The US government is not contemplating blocking Chinese companies from listing shares in the US "at this time", Monica Crowley, spokeswoman for the US Treasury, told Bloomberg over the weekend, in response to media reports that Washington is considering removing Chinese companies from US stock exchanges.
The reports came as Chinese Vice-Premier Liu He is about to lead China's negotiating group to the 13th round of China-US high-level economic and trade consultations. The meeting will be held in Washington in the week after the National Day holiday, which ends on Oct 7, the Ministry of Commerce said on Sunday.
Bob McCooey, chairman of Nasdaq Asia-Pacific, said on Sina Weibo on Sunday that the US exchange, where many Chinese technology firms such as Baidu and JD are listed, will always "be supportive of Chinese issuers" as part of its commitment to providing non-discriminatory access to all eligible companies.
The possibility of such measures being imposed in the future could not be totally ruled out, despite the denial by the US Treasury, because of the US administration's earlier swings in the protracted trade dispute with China, said Xue Yi, a professor of finance at the University of International Business and Economics in Beijing.
"But such measures, if taken, would have only limited impact on Chinese firms and markets. I don't think it would make any economic sense for the US side," Xue said.
Chinese companies listed in the US — which are the outstanding performers in the country's fast-growing economy — would be welcomed by other bourses if they were forced to delist from US exchanges, Xue said.
"They may choose to relist on Shanghai's newly launched sci-tech innovation board, called the STAR Market, where they may raise more money than in the US, as domestic investors are generally more enthusiastic about their prospects. This would be a good chance for the STAR Market to jazz up its global influence," Xue said.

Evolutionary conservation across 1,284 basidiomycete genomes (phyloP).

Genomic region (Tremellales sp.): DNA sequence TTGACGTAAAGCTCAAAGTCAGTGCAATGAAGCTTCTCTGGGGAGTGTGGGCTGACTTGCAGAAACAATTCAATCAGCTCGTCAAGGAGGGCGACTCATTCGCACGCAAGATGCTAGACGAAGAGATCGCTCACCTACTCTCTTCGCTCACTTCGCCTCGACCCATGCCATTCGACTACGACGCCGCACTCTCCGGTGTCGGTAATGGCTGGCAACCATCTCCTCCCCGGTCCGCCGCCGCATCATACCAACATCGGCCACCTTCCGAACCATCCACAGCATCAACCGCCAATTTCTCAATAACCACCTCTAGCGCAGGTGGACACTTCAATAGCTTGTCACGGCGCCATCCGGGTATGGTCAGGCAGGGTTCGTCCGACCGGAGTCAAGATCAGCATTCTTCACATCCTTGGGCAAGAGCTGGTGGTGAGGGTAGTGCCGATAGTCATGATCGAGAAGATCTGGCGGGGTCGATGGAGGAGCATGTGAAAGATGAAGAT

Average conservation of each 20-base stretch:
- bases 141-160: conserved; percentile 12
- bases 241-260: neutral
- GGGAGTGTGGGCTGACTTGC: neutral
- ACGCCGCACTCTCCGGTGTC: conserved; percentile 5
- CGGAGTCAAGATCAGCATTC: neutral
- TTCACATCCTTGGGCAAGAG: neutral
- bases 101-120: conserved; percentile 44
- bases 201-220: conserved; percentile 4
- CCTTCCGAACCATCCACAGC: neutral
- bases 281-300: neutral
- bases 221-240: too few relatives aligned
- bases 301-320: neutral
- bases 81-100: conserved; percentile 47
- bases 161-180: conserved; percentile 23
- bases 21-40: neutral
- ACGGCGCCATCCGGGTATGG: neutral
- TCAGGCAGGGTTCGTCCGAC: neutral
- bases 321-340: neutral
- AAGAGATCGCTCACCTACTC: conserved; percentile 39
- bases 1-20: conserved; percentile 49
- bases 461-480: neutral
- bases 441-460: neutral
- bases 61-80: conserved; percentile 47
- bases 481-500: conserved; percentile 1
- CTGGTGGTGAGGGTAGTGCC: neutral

Delisting Chinese firms would not only pose barriers for US investors to optimize their portfolios but drastically undermine the reputation of the US as a champion of a free and open financial market, Xue said.
"If the US stock exchanges excluded Chinese companies, it would mean the exchanges could also exclude companies from other economies," he said, which would divert them from the US.
Bloomberg also reported on Friday that the US administration is considering blocking US government pension funds from investing in the Chinese market, as well as placing investment limits on Chinese companies included in stock indexes managed by US firms, Bloomberg reported on Friday.
The report rattled US investors ahead of the resumption of trade talk between the world's two largest economies. The S&P 500 Index started to plunge after the report and ended 0.53 percent lower, at 2961.79, on Friday.
"Possible investment limits from the US administration will not change the trend of capital inflow into the China's A-share market," said Dong Dengxin, director of the Finance and Securities Institute at Wuhan University of Science and Technology.
The growing potential and low valuation of Chinese equities, coupled with the country's commitment to financial opening-up, have made Chinese equities increasingly attractive for worldwide money managers, Dong said.
The impact on sentiment may lead to short-term market fluctuations but can hardly hurt the long-term upward trend of the A-share market, as foreign money has never been, and is not likely to be, the main drive of any bull run in the domestic market, said Zhao Xudong, an independent market analyst.
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